An Excessive Heat Warning Follows. If you are a Jerome resident or visitor in need of a “Cooling Station”, the Jerome FD is offering the station to those in need. We also have water available. Please contact our Fire Chief Rusty Blair to arrange.
The Verde Valley and other low-lying areas are expected to approach or even exceed 108 degrees this weekend and into next week. As much as Arizona residents seem to treat the heat as no big deal or at worst a mild annoyance, it’s actually a serious health risk. Temperatures this high can put people at risk for heat-related injuries or medical complications, especially if they’re young, elderly, or have underlying medical conditions such as heart disease.
If you are not able to keep your residence cool, you should consider leaving your home for the day and staying with a friend, or head to a building that is air-conditioned until temperatures drop in the evening. Emergency Management and the Yavapai County Community Health Services, encourages everyone to share this information with others and to check on their neighbors, especially those who are elderly and live alone.
Those who have to work outdoors should drink plenty of fluids, take advantage of shade and take rest breaks.
Some things to know that will help you get through this weekend safely:
1. Know the signs of heat illness
According to the Arizona Department of Health Services, the path to a life-threatening heat stroke follows a fairly predictable series of steps, with several warning signs along the way.
· Thirsty: Being thirsty signals that you’re already starting to get dehydrated. As soon as you get thirsty, make it a point to drink some water and get out of the heat.
· Heat cramps: Cramping, pain and spams in your abdominal muscles and legs signals that you losing too much water and salt. Drink water and get inside.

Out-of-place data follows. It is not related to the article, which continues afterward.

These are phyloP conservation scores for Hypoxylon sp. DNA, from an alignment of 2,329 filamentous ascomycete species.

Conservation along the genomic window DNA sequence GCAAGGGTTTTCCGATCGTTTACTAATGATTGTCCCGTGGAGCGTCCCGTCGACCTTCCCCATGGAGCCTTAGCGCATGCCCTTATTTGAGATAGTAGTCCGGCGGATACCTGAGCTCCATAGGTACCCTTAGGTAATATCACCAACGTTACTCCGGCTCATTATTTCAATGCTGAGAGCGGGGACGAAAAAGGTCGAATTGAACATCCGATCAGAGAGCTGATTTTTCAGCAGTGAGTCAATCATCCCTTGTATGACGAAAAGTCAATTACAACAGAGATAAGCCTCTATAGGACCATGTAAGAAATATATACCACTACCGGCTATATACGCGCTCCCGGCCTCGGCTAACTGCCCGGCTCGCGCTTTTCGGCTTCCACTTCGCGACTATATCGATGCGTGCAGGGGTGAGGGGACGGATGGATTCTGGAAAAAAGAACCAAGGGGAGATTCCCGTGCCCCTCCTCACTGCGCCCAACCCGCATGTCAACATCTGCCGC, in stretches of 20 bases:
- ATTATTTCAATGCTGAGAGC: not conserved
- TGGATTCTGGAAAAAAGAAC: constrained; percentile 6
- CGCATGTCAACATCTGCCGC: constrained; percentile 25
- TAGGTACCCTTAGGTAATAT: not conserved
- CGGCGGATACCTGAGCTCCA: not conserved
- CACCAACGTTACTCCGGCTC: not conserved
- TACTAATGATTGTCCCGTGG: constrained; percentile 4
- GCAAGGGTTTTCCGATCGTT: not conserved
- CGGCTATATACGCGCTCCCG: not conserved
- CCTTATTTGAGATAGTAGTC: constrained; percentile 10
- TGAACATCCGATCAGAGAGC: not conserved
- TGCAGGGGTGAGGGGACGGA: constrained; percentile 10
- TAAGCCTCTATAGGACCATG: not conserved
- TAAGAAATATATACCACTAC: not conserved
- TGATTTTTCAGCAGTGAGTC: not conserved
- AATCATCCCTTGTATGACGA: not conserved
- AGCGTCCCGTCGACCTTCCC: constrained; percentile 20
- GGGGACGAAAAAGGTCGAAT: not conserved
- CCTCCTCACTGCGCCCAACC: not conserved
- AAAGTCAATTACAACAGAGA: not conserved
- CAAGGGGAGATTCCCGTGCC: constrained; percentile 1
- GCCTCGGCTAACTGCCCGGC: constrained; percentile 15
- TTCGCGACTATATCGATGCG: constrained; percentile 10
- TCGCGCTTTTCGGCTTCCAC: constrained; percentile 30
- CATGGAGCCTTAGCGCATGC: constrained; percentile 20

· Heat exhaustion: Signs you are entering dangerous territory include “cool, moist, pale, flushed or red skin; heavy sweating; headache; nausea or vomiting; dizziness; and exhaustion.” However, your body temperature will be near normal. With these symptoms, get inside right away and drink half a glass of cool water every 15 minutes until you improve.
· Heat stroke: During heat stroke, your temperature spikes and can damage your brain and internal organs. Other signs include “hot, red and dry skin; changes in consciousness; rapid, weak pulse; and rapid, shallow breathing.” At this point, call 9-1-1 immediately.
Some ways to avoid heat illness include staying indoors; wearing lightweight clothes in light colors; taking regular breaks; and, naturally, drinking a lot of water.
2. Drink more water than you think
· Planning to hydrate is good. However, if you’re outside, you’re going to need a lot more than 8 cups of water for the day.
· In addition to temperatures in excess of 100 degrees, the summer humidity ranges between a balmy 10 percent and a throat-parching 2 percent. And that’s not hyperbole; you can drink an entire glass of water and your mouth will feel parched within a minute. Even worse, your sweat often evaporates almost as soon as it leaves your body, so you might not realize how much water you’re losing.
· If you’re going outside for any reason, take a bottle of water; for a hike take several bottles of water or a drinking system such as a Camelbak. Many people have died after heading into the wilderness in 110 degree heat with insufficient fluids. That’s why we recommend you stay indoors. If you just have to go outside, you might be tempted to wait until night when it’s cooler.
3. Car interiors can easily reach 150+ degrees!
· While you can exit a hot car when it becomes uncomfortable, children and pets don’t have the luxury of escaping. Under no circumstances leave your children or pets in the car, even “for a minute.”
· On a less life-threatening note, you also don’t want to leave food or electronics in the car. You really don’t want to clean a liquefied banana out of the upholstery (trust us), and high heat can ruin a smartphone or laptop battery pretty quickly.
· In addition, when entering the car, be careful not to touch any metal in the car and, if you have black leather seats, definitely cover them with a towel. Invest in a windshield cover and a fabric steering wheel cover.
For more tips on preventing illness and effects from excessive heat warnings, go to https://www.cdc.gov/disasters/extremeheat/index.html